Whoever came up with the saying, “The world will end with not a bang, but a whimper,” had no idea how right they would be. It started off very slowly; no one had any idea that it was happening at first. It took months before it was noticed, and by then it was too late. Even if people started to notice sooner, there probably wasn’t anything we could do to stop it.
Maybe if the disappearing started at a higher quantity it would have been noticed quicker. But as the cases of missing people occurred, it was only a few who would go at a time. In a world this big, such disappearances were hardly noticed. It took months before people realized more and more of their friends and family were suddenly vanishing for no reason. Unfortunately, as is the human way, it took famous people disappearing to bring any real light to the situation.
As the global epidemic grew, so did the panic of the remaining population. There was no rhyme or reason for the ones who disappeared. Waking up in the morning became a luck of the draw; a figurative game of Russian Roulette that no one knew they were playing. And each day more bullets were filling the remaining chambers.
It didn’t take long for the remaining people of Earth to group together. These groups would move into small towns to try to form some kind of semblance of what life was like before.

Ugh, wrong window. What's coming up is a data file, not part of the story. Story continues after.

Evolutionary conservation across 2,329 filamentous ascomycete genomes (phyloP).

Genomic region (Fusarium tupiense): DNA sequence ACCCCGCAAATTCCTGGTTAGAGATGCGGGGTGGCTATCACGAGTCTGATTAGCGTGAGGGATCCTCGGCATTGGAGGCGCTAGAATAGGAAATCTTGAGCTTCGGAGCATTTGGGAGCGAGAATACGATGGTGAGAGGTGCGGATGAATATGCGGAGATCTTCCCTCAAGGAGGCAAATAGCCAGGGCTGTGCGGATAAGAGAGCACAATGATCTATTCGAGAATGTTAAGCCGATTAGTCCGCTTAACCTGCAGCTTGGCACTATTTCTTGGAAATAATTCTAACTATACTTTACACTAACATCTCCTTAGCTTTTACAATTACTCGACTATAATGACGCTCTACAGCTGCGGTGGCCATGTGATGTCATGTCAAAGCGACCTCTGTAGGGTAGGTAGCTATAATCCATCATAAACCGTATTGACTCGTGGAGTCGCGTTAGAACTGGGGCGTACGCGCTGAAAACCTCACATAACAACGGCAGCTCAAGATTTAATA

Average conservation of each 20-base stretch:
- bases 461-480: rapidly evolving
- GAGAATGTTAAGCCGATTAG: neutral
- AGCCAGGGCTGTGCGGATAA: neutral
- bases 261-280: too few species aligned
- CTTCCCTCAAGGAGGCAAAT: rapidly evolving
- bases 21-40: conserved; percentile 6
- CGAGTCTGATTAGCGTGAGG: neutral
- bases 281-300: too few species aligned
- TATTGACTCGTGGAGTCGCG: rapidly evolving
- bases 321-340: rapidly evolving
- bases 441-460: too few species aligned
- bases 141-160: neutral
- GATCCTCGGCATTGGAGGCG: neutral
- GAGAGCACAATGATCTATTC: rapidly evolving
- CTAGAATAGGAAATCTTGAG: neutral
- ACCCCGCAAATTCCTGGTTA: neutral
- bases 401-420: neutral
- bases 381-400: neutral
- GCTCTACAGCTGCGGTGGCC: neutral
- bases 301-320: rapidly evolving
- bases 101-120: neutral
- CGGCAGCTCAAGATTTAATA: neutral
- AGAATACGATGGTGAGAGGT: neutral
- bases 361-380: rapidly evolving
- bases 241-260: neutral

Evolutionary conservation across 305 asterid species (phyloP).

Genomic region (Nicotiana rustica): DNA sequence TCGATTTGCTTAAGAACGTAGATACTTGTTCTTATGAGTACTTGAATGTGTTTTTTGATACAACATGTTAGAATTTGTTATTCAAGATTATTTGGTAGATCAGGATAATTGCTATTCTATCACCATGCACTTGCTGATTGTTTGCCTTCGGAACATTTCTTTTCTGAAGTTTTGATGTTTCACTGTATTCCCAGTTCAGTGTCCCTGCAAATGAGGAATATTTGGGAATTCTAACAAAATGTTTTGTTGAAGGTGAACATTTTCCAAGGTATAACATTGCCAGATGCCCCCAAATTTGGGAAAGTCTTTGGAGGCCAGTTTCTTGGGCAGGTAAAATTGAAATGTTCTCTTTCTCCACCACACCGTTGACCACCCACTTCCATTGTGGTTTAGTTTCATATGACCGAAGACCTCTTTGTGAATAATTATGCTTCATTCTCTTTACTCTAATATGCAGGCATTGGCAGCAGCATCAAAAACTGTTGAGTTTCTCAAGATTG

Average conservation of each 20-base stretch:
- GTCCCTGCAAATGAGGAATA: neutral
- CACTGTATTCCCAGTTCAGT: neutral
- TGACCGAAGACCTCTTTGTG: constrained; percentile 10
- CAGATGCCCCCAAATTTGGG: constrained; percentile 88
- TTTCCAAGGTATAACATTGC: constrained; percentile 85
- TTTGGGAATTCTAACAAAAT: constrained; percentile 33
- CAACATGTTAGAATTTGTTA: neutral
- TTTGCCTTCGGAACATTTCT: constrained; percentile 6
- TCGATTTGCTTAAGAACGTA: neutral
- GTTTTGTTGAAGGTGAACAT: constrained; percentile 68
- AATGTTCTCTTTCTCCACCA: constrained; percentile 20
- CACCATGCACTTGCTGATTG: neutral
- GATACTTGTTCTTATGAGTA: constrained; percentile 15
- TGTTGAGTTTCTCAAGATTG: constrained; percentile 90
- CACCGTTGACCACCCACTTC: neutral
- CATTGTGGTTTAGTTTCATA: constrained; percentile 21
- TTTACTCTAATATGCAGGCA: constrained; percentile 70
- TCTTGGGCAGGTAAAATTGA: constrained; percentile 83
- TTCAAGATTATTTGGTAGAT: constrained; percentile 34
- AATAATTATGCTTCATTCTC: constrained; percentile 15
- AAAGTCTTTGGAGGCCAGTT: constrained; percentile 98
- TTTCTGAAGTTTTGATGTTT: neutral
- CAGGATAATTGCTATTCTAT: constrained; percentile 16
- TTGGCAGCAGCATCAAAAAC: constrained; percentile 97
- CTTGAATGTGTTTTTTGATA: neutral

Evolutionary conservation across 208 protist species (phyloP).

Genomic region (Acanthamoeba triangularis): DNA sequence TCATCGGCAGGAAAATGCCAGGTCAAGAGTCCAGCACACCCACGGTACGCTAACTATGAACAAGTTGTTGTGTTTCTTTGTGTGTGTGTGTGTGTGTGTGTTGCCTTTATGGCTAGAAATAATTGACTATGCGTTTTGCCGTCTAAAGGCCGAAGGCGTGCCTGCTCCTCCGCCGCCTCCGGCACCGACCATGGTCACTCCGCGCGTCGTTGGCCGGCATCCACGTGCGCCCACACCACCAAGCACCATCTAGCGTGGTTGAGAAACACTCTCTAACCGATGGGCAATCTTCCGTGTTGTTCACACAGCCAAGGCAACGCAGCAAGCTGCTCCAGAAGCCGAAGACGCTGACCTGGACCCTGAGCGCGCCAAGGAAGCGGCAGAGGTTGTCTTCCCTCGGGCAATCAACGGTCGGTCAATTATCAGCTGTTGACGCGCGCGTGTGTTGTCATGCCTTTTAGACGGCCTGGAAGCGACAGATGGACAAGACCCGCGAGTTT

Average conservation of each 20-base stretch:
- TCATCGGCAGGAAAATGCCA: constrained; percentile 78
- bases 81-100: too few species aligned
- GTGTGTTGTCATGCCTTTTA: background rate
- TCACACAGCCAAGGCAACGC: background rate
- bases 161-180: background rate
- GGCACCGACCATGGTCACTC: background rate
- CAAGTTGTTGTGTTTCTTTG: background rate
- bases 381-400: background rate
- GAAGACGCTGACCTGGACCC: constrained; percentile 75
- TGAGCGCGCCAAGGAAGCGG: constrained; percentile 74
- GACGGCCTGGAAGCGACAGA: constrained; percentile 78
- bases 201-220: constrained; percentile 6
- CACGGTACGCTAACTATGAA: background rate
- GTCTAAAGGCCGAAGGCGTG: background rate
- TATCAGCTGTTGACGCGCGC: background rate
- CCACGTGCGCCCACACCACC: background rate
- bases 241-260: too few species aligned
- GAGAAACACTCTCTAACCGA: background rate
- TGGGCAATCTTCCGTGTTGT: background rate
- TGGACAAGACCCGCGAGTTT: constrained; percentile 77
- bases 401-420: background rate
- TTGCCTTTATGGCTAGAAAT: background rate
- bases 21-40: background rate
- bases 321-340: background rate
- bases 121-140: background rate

Once the elective officials were gone these little groups did everything they could to keep things normal. But with each passing day, more and more people vanished. Fear eventually took over and it t seemed all the more pointless to try to live a normal life.
It’s weird to say that there was a little bit of good that came from this. It made everyday count, and if you were fortunate enough to still have any of your loved ones with you, that time together was cherished. With not knowing who may still be around the next day, we learned to live in harmony with one another. Petty squabbles were pushed to the side as we learned what was really important in life
The remaining survivors didn’t have too hard of a time getting by. With the dwindling population it became easy to find food, along with places to live whatever remaining days you may have left.
Long distance travel, though, has become a bit of a hassle with planes and other forms of public transportation slowly coming to a stop. You could still drive if you could find a way to get to the gasoline, but after the first couple of months that became a more difficult task to fulfill.
It’s getting harder and harder to tell exactly how many of us are left. A lot of the scientists and experts who were trying to study what was going on have been among the many who are gone now. All I can tell you is that it has been a long time since I’ve seen anyone.
I’m leaving this note in hopes that somebody might stumble across it. And if I’m not around to tell my story—like so many others—I want there to be at least something left on the off chance that there any long-term survivors who make it out of this mess.
Before the majority of people disappeared, there was a theory circulating that once the population shrank to a low enough number, perhaps the phenomenon would stop. I have no way of knowing if this is true. The only thing I have left is hope. And that has to be good enough.
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